For the formation of those of us who write and think about contemporary art Zóbel was crucial, his existence and legacy constitute us, for let us not forget that he exerted a notable influence regarding, on, the world of the painters of his generation, but also on the young critical generations, and even—I now see—on those who arrive in this future that is now. His exemplary life, attitude and hyper-concentrated thinking on art, the passing of his days inseparably linked to creation, was a model for us, hence the quote from Wuthering Heights that opens this text: Zóbel was a generator of dreams that changed one’s ideas, repeatedly transfixing us, altering the colour of our minds. I’ve also recently made a note of a word or two of Juan Ramón Jiménez’s, another of Zóbel’s weaknesses, so as to add that better a life full of asking the intellect questions than a life spent in stultifying tranquillity.
To us he revealed artists, movements, writings or museums and, more importantly, particular paintings that, beguiled by his way of speaking, were transformed into events; he disturbed us, in other words. He helped us to understand that,
in terms of the world of thistle and ash we might dwell in, Antonio Saura dixit,7 redress was possible. And much of his thinking was compiled in a few writings that—uninhibitedly intermingling the serious with an overwhelming naturalness, high culture with the recounting of the day to day, an ever present irony and sense of humour—remained on this writer’s bedside table. Among these, I now highlight his Cuaderno de apuntes (1974)8 and the really beautiful monograph Zóbel:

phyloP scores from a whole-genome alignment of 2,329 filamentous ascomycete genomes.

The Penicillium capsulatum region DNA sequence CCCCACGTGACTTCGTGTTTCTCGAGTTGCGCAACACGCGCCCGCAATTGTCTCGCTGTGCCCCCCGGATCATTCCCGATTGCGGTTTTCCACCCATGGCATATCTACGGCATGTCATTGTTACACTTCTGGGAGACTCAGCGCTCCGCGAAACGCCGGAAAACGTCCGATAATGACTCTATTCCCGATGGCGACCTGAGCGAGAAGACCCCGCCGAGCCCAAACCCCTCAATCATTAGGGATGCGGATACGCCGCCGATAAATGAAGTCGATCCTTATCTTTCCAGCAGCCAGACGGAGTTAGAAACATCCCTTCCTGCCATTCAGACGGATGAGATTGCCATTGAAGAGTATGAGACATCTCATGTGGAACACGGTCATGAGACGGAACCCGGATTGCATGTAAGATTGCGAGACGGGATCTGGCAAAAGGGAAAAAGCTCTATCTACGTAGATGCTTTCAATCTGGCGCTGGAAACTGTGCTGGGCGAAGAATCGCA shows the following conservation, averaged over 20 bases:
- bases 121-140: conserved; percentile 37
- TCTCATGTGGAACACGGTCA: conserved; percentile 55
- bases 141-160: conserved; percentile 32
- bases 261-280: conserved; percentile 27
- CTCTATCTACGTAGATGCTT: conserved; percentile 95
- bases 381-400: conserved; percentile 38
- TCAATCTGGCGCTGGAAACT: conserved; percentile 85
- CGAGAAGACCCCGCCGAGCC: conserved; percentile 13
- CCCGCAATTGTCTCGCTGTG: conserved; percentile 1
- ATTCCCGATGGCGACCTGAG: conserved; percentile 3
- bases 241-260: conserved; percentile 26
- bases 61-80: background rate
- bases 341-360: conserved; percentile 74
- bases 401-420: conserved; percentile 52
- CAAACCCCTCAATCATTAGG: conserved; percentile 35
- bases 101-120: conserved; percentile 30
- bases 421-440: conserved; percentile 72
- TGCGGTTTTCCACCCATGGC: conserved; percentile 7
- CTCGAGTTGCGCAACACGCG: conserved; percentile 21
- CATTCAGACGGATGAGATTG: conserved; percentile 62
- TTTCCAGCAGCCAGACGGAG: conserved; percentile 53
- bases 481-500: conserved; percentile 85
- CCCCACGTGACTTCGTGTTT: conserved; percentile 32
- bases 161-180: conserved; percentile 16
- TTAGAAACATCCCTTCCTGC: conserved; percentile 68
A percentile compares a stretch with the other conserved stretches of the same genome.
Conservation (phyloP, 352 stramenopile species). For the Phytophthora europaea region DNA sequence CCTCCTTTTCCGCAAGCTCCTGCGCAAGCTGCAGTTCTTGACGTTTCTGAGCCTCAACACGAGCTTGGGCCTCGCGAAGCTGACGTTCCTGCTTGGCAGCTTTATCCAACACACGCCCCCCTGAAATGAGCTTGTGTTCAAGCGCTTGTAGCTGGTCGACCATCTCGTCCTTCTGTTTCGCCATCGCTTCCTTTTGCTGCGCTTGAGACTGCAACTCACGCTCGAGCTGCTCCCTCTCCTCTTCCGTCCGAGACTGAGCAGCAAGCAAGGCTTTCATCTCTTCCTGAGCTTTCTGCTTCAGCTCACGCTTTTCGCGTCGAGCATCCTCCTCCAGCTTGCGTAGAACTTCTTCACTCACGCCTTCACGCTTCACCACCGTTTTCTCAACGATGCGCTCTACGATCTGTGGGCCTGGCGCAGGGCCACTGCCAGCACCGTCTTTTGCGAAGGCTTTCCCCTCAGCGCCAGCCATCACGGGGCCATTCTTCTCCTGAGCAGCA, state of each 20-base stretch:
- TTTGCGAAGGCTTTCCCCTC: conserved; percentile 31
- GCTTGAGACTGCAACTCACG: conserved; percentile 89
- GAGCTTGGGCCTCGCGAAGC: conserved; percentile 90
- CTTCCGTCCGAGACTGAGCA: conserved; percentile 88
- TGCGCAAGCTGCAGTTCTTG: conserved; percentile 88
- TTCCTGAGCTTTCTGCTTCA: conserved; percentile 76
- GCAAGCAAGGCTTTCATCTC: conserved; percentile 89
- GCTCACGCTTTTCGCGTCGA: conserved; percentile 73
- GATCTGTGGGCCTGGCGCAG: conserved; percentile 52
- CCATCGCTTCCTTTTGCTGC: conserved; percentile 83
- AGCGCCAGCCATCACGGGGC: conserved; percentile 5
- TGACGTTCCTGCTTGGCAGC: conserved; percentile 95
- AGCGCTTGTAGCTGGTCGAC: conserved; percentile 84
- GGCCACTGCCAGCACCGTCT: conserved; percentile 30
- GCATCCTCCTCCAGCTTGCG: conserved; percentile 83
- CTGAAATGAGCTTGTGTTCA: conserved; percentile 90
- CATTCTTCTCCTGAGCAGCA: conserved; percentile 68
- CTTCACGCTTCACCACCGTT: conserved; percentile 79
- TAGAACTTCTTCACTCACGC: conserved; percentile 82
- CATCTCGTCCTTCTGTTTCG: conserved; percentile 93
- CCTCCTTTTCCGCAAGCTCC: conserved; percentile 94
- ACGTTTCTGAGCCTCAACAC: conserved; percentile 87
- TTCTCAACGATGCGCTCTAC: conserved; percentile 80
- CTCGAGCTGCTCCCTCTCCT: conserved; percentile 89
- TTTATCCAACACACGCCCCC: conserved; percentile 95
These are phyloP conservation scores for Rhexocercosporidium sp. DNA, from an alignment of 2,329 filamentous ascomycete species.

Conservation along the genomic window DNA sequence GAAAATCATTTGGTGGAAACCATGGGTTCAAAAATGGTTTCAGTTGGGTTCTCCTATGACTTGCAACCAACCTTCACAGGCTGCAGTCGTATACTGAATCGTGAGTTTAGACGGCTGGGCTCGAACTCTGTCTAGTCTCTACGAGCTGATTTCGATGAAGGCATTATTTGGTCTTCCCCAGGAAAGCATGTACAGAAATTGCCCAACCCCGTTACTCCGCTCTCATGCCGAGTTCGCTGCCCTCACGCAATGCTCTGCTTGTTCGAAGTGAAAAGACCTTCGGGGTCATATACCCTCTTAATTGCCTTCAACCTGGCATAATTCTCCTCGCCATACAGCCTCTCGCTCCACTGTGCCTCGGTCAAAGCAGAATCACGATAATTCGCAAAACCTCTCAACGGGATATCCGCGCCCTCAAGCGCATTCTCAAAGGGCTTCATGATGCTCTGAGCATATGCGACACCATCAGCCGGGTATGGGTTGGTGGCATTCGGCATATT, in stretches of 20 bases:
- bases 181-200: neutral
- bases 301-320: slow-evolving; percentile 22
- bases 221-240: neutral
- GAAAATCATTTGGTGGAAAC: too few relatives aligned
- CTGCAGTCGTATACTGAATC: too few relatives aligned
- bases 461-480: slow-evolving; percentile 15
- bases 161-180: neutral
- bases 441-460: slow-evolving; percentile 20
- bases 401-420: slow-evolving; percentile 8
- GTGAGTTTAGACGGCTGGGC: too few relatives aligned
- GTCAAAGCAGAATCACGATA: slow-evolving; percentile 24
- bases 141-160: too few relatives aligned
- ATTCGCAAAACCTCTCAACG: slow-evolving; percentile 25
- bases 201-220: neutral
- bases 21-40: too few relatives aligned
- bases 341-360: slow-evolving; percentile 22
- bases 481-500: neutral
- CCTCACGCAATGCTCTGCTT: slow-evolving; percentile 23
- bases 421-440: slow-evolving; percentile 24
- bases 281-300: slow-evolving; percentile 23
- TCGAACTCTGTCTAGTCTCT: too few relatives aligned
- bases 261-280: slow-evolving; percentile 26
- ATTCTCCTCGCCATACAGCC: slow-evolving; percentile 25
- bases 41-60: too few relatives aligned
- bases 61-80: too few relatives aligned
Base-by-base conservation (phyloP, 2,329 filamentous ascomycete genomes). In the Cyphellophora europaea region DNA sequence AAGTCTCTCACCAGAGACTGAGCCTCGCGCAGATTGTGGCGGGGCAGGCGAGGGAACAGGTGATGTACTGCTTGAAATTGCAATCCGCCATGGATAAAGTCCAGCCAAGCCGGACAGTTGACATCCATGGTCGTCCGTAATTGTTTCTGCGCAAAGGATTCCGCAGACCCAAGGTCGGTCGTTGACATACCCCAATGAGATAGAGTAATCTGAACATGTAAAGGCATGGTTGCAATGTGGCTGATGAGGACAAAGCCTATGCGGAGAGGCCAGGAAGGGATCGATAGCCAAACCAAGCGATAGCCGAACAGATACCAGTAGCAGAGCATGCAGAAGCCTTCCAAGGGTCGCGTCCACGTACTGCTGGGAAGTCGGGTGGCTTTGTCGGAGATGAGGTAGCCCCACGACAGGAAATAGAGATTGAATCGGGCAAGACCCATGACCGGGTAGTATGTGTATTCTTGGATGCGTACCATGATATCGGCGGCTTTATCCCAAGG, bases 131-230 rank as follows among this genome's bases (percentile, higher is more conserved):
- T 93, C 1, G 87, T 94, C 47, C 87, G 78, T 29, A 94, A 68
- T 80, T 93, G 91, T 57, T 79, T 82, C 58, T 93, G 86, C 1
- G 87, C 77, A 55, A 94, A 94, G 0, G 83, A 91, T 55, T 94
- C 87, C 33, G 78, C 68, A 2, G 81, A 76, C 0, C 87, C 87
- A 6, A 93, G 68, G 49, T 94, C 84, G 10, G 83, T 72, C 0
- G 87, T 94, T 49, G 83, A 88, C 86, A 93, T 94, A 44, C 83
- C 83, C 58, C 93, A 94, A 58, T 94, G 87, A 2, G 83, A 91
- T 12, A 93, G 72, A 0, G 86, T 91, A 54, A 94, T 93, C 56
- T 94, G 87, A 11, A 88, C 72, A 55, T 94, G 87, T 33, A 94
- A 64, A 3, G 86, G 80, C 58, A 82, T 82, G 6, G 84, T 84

La Serie Blanca (1978),9 with its indispensable dialogue with Rafael Pérez-Madero, possibly one of most carefully produced books on art, translated into English, printed in the still grey seventies. Excerpts from that dialogue are reproduced in this catalogue. Or I frequently go back to others, the words he wrote for the monograph on Torner in 1978, which reflect with a textual lack of inhibition, almost with charm, upon the work of art and creation in general, upon what we call style, upon life and the serious meaning of the word “play.”10 His Notebooks have been a guide, too, to a number of trips to cities and museums, involving, as well, the discovery of such oddball writers as the eccentric Cyril Connolly.
Zóbel’s youth had passed amid painful memories, those of a devastated Manila and a country in pain due to the world war. When he settles in Spain in winter 1958 that pain was not that different to ours; as Zóbel recalled, his childhood home was destroyed by the war.11 And I often think of this artist, deciding to flee from a centre of pain towards the desire for a fulfilling life, something symbolized, perhaps, in the conception of the first house he creates, a studio shared with Gerardo Rueda in Madrid. It was a genuine hyper-home, a house to joyfully shut oneself away in, with books, collections of stained glass, prints and paintings. To paint and read, and to exclaim, and why not, long live life in “Villa Wellbeing.”